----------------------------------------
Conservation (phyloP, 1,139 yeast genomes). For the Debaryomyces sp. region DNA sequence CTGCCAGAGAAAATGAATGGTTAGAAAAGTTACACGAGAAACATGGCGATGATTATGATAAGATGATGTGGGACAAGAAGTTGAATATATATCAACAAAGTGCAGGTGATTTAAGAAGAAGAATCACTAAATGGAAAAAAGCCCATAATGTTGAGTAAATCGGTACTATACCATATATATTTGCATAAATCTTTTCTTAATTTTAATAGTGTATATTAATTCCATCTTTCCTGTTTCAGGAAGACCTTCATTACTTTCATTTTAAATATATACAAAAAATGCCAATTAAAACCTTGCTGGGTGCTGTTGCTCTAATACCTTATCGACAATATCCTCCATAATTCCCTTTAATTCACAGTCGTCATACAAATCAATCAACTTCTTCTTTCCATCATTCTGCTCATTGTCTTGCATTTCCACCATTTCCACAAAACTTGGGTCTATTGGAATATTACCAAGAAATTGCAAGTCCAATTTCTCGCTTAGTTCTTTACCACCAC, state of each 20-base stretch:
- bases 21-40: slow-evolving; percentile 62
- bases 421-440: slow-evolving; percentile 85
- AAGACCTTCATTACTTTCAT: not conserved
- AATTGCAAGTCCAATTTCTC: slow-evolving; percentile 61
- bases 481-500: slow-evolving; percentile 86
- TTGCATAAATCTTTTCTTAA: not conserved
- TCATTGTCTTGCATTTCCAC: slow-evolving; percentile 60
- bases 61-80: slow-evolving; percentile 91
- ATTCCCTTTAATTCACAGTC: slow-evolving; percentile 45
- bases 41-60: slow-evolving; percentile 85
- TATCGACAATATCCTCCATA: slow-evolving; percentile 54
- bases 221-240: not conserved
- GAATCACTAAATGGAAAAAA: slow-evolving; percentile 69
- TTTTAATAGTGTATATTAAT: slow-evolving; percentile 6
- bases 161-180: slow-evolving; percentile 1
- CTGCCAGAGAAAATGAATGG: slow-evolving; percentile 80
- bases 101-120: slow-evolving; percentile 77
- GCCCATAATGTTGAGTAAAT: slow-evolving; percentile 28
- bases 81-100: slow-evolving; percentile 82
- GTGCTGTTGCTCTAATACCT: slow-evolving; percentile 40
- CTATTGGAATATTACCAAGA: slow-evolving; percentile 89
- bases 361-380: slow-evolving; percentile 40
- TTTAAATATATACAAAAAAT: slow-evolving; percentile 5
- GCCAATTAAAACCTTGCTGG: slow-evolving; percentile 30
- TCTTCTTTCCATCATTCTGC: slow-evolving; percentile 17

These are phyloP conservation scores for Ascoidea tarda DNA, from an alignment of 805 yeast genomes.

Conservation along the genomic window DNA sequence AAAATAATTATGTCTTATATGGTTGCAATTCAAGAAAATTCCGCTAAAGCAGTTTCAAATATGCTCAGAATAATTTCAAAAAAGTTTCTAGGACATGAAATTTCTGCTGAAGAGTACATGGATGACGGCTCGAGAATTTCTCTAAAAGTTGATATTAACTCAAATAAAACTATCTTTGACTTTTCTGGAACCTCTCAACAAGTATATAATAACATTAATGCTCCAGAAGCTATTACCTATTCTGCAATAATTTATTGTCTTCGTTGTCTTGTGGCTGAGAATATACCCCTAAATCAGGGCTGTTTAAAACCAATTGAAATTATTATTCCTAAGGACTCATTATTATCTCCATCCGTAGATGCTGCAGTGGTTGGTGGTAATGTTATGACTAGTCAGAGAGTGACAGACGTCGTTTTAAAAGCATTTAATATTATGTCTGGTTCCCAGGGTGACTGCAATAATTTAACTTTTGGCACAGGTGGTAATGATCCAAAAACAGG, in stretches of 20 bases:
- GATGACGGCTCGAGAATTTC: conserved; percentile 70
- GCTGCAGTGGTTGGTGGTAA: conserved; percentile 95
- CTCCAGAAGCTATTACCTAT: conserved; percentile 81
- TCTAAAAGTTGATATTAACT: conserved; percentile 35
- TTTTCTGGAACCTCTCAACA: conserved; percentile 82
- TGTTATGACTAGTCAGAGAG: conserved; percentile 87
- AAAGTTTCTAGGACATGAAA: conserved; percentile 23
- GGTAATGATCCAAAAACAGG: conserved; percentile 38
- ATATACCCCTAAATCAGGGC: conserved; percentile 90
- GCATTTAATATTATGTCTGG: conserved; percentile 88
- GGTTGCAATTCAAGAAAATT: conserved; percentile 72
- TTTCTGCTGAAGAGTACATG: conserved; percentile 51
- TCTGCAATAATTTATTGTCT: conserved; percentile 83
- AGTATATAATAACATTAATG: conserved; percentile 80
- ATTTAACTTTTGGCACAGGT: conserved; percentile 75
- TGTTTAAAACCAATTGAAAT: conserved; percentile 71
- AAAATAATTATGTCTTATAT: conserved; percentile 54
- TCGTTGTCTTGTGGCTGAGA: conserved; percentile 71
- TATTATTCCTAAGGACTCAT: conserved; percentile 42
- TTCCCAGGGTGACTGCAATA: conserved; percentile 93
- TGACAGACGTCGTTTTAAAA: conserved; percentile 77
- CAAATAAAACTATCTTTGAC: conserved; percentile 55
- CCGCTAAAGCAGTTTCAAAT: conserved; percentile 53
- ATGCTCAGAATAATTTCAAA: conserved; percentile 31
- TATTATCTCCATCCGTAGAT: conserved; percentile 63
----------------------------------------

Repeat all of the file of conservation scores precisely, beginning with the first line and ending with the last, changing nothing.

Conservation (phyloP, 1,139 yeast genomes). For the Debaryomyces sp. region DNA sequence CTGCCAGAGAAAATGAATGGTTAGAAAAGTTACACGAGAAACATGGCGATGATTATGATAAGATGATGTGGGACAAGAAGTTGAATATATATCAACAAAGTGCAGGTGATTTAAGAAGAAGAATCACTAAATGGAAAAAAGCCCATAATGTTGAGTAAATCGGTACTATACCATATATATTTGCATAAATCTTTTCTTAATTTTAATAGTGTATATTAATTCCATCTTTCCTGTTTCAGGAAGACCTTCATTACTTTCATTTTAAATATATACAAAAAATGCCAATTAAAACCTTGCTGGGTGCTGTTGCTCTAATACCTTATCGACAATATCCTCCATAATTCCCTTTAATTCACAGTCGTCATACAAATCAATCAACTTCTTCTTTCCATCATTCTGCTCATTGTCTTGCATTTCCACCATTTCCACAAAACTTGGGTCTATTGGAATATTACCAAGAAATTGCAAGTCCAATTTCTCGCTTAGTTCTTTACCACCAC, state of each 20-base stretch:
- bases 21-40: slow-evolving; percentile 62
- bases 421-440: slow-evolving; percentile 85
- AAGACCTTCATTACTTTCAT: not conserved
- AATTGCAAGTCCAATTTCTC: slow-evolving; percentile 61
- bases 481-500: slow-evolving; percentile 86
- TTGCATAAATCTTTTCTTAA: not conserved
- TCATTGTCTTGCATTTCCAC: slow-evolving; percentile 60
- bases 61-80: slow-evolving; percentile 91
- ATTCCCTTTAATTCACAGTC: slow-evolving; percentile 45
- bases 41-60: slow-evolving; percentile 85
- TATCGACAATATCCTCCATA: slow-evolving; percentile 54
- bases 221-240: not conserved
- GAATCACTAAATGGAAAAAA: slow-evolving; percentile 69
- TTTTAATAGTGTATATTAAT: slow-evolving; percentile 6
- bases 161-180: slow-evolving; percentile 1
- CTGCCAGAGAAAATGAATGG: slow-evolving; percentile 80
- bases 101-120: slow-evolving; percentile 77
- GCCCATAATGTTGAGTAAAT: slow-evolving; percentile 28
- bases 81-100: slow-evolving; percentile 82
- GTGCTGTTGCTCTAATACCT: slow-evolving; percentile 40
- CTATTGGAATATTACCAAGA: slow-evolving; percentile 89
- bases 361-380: slow-evolving; percentile 40
- TTTAAATATATACAAAAAAT: slow-evolving; percentile 5
- GCCAATTAAAACCTTGCTGG: slow-evolving; percentile 30
- TCTTCTTTCCATCATTCTGC: slow-evolving; percentile 17

These are phyloP conservation scores for Ascoidea tarda DNA, from an alignment of 805 yeast genomes.

Conservation along the genomic window DNA sequence AAAATAATTATGTCTTATATGGTTGCAATTCAAGAAAATTCCGCTAAAGCAGTTTCAAATATGCTCAGAATAATTTCAAAAAAGTTTCTAGGACATGAAATTTCTGCTGAAGAGTACATGGATGACGGCTCGAGAATTTCTCTAAAAGTTGATATTAACTCAAATAAAACTATCTTTGACTTTTCTGGAACCTCTCAACAAGTATATAATAACATTAATGCTCCAGAAGCTATTACCTATTCTGCAATAATTTATTGTCTTCGTTGTCTTGTGGCTGAGAATATACCCCTAAATCAGGGCTGTTTAAAACCAATTGAAATTATTATTCCTAAGGACTCATTATTATCTCCATCCGTAGATGCTGCAGTGGTTGGTGGTAATGTTATGACTAGTCAGAGAGTGACAGACGTCGTTTTAAAAGCATTTAATATTATGTCTGGTTCCCAGGGTGACTGCAATAATTTAACTTTTGGCACAGGTGGTAATGATCCAAAAACAGG, in stretches of 20 bases:
- GATGACGGCTCGAGAATTTC: conserved; percentile 70
- GCTGCAGTGGTTGGTGGTAA: conserved; percentile 95
- CTCCAGAAGCTATTACCTAT: conserved; percentile 81
- TCTAAAAGTTGATATTAACT: conserved; percentile 35
- TTTTCTGGAACCTCTCAACA: conserved; percentile 82
- TGTTATGACTAGTCAGAGAG: conserved; percentile 87
- AAAGTTTCTAGGACATGAAA: conserved; percentile 23
- GGTAATGATCCAAAAACAGG: conserved; percentile 38
- ATATACCCCTAAATCAGGGC: conserved; percentile 90
- GCATTTAATATTATGTCTGG: conserved; percentile 88
- GGTTGCAATTCAAGAAAATT: conserved; percentile 72
- TTTCTGCTGAAGAGTACATG: conserved; percentile 51
- TCTGCAATAATTTATTGTCT: conserved; percentile 83
- AGTATATAATAACATTAATG: conserved; percentile 80
- ATTTAACTTTTGGCACAGGT: conserved; percentile 75
- TGTTTAAAACCAATTGAAAT: conserved; percentile 71
- AAAATAATTATGTCTTATAT: conserved; percentile 54
- TCGTTGTCTTGTGGCTGAGA: conserved; percentile 71
- TATTATTCCTAAGGACTCAT: conserved; percentile 42
- TTCCCAGGGTGACTGCAATA: conserved; percentile 93
- TGACAGACGTCGTTTTAAAA: conserved; percentile 77
- CAAATAAAACTATCTTTGAC: conserved; percentile 55
- CCGCTAAAGCAGTTTCAAAT: conserved; percentile 53
- ATGCTCAGAATAATTTCAAA: conserved; percentile 31
- TATTATCTCCATCCGTAGAT: conserved; percentile 63